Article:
AN022 – Compatibility drug-excipient


Preformulation specialists are familiar with issues related to destabilizing interactions between potentially stable active principle ingredients and excipients. Step isothermal microcalorimetry provides comparative data allowing the selection of the most stable formulation [1] and the identification of the elements which are at the source of the interaction.


Figure 1 – Comparison of the heat release of two formulation of the same API at different temperatures. The arrows point out the increase of heat production from the smaple containg PEG



Two samples are tested, that are blends of the same API with two different excipients (lactose and polyethylene glycol). The sample mass is 400mg and the amount of API is identical in both blends. The temperature is maintained during 3 hours successively at 35°C, 37.5°C, 40°C, 42.5°C and 45°C, and the heat flow coming from the sample is measured continuously.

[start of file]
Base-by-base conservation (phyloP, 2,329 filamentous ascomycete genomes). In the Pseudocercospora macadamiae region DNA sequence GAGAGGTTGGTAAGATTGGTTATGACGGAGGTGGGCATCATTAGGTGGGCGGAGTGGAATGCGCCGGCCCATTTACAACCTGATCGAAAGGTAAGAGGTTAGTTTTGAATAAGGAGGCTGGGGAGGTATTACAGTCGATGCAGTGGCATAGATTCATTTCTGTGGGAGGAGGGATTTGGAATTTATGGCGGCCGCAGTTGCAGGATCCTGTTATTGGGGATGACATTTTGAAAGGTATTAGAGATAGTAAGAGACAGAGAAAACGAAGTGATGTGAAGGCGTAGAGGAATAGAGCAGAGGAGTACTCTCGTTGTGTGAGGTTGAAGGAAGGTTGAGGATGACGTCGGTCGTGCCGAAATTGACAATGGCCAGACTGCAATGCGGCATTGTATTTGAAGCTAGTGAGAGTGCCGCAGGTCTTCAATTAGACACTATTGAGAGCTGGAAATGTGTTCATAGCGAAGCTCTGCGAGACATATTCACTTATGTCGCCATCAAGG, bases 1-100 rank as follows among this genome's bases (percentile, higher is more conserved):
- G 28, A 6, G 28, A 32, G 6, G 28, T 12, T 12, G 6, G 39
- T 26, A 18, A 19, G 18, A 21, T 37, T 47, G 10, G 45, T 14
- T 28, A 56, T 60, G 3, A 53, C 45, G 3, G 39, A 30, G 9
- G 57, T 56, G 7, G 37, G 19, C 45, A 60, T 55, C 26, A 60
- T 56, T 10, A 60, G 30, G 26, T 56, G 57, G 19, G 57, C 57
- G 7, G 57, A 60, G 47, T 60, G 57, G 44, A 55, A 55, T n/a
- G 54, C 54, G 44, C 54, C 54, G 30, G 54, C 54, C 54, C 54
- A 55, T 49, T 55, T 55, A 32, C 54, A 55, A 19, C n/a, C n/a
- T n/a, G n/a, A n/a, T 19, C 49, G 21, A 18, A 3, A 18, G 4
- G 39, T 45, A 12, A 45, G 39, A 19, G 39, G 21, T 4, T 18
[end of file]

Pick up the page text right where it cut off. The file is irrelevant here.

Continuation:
At 35°C, both samples lead to a signal very close to 0μW, meaning that they are thermally stable. At 37.5°C and 40°C, the signal corresponding to the API + PEG blend starts raising, meaning that an exothermic effect takes place in the sample and is accelerated with temperature. At 42.5°C and 45°C, the signal differences become obvious. From these two tests it is possible to state that API + Lactose is more thermally stable than API + PEG. Extra tests of pure PEG and API would be requested in order to check if the exothermic effect comes from an interaction between API and PEG, or if it comes from a self reaction of PEG or API.


[1] International Journal of Pharmaceutics 342 (2007) 145–151